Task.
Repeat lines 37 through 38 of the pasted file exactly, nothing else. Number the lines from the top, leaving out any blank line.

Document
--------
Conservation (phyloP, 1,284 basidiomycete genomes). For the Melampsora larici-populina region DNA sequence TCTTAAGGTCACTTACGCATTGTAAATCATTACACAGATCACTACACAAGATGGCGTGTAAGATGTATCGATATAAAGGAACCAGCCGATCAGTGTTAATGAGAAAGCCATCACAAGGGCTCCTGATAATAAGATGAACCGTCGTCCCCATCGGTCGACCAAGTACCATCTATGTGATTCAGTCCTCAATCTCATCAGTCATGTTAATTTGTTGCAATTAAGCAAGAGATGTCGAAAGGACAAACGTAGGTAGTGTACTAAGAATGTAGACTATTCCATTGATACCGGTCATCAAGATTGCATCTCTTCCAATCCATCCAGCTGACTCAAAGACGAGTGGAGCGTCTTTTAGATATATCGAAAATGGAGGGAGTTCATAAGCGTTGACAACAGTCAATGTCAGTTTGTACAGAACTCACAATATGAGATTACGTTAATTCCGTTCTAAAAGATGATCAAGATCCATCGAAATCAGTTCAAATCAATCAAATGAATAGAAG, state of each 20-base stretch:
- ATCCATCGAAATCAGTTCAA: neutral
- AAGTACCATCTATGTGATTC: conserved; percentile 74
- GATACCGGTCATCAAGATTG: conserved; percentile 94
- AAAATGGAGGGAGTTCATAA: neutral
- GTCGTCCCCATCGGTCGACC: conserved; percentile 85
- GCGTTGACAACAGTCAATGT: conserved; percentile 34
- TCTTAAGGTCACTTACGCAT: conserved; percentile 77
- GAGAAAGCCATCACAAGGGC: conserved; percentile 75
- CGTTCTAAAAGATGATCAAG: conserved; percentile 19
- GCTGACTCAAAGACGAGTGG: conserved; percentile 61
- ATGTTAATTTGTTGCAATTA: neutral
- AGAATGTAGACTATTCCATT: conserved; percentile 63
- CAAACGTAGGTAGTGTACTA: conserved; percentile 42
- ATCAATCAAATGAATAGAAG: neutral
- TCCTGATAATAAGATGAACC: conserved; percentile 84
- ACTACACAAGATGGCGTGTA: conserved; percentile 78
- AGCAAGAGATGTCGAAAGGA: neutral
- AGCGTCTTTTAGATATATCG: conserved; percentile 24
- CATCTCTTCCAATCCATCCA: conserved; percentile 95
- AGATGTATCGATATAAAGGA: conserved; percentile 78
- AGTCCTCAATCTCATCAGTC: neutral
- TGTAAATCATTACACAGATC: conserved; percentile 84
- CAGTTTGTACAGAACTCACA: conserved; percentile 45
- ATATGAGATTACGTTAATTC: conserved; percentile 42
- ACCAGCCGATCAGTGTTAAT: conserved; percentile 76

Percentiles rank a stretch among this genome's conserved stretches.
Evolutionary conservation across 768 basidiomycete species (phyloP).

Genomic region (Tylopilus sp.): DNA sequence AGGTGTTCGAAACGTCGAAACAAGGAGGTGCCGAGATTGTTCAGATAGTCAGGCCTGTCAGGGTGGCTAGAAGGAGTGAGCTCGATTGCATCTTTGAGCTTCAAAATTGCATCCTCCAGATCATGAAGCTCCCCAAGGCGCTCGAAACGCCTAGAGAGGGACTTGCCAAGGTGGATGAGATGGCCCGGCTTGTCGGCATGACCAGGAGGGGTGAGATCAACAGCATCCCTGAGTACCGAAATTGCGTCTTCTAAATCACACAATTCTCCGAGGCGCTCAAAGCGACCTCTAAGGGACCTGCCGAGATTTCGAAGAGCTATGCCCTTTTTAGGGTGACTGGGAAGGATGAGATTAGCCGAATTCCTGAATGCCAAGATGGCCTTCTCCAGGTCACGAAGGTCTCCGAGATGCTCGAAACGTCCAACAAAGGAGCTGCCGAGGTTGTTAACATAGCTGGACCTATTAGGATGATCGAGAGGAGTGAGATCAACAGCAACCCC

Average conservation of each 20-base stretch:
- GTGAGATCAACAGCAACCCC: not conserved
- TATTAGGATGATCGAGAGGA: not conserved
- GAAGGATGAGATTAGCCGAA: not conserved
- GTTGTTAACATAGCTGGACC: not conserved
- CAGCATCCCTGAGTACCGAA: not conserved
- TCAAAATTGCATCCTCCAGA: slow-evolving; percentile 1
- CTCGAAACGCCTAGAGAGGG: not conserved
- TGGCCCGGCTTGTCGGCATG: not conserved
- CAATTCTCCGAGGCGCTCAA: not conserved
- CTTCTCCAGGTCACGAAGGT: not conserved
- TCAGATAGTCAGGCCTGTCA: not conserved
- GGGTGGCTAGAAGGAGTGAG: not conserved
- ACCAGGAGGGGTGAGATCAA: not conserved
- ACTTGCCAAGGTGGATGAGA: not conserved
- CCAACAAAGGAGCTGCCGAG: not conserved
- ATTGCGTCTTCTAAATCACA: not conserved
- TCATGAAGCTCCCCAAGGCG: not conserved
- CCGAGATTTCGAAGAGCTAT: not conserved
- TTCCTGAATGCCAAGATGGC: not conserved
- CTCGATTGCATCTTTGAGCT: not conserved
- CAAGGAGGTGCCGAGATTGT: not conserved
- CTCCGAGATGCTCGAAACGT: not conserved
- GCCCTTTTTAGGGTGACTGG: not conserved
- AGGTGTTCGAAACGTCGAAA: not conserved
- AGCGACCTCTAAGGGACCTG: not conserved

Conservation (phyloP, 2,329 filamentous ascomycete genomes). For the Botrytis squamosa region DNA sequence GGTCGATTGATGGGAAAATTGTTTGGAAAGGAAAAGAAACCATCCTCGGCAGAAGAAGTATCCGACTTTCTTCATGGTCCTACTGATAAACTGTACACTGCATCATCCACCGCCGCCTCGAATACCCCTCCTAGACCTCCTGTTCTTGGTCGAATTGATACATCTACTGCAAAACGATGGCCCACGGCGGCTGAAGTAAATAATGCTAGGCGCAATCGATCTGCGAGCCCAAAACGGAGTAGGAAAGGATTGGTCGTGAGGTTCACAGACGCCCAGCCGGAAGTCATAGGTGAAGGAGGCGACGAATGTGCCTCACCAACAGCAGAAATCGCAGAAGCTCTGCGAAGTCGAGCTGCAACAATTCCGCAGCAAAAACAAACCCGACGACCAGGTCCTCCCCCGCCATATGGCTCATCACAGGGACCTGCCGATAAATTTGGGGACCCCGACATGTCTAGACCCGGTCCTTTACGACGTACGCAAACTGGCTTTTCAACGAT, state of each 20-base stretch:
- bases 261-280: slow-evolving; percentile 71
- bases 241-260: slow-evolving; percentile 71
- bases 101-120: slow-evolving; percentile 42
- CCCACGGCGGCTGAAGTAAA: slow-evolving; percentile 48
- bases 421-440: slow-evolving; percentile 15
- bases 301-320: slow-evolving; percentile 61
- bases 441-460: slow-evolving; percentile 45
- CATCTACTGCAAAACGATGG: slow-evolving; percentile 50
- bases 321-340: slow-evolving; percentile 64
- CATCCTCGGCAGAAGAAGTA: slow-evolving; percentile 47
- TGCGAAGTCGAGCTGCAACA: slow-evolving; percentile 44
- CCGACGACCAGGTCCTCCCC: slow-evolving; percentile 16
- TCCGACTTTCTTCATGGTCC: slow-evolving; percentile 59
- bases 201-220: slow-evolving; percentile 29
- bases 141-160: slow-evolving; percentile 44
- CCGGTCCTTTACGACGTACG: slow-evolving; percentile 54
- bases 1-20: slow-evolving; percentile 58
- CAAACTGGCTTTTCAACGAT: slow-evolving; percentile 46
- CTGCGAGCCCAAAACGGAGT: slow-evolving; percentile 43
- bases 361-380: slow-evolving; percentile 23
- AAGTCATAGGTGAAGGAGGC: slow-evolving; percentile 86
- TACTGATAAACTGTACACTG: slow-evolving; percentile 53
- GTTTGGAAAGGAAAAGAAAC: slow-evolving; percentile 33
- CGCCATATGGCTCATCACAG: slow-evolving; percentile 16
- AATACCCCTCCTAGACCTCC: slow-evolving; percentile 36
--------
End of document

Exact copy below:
- CTCGAAACGCCTAGAGAGGG: not conserved
- TGGCCCGGCTTGTCGGCATG: not conserved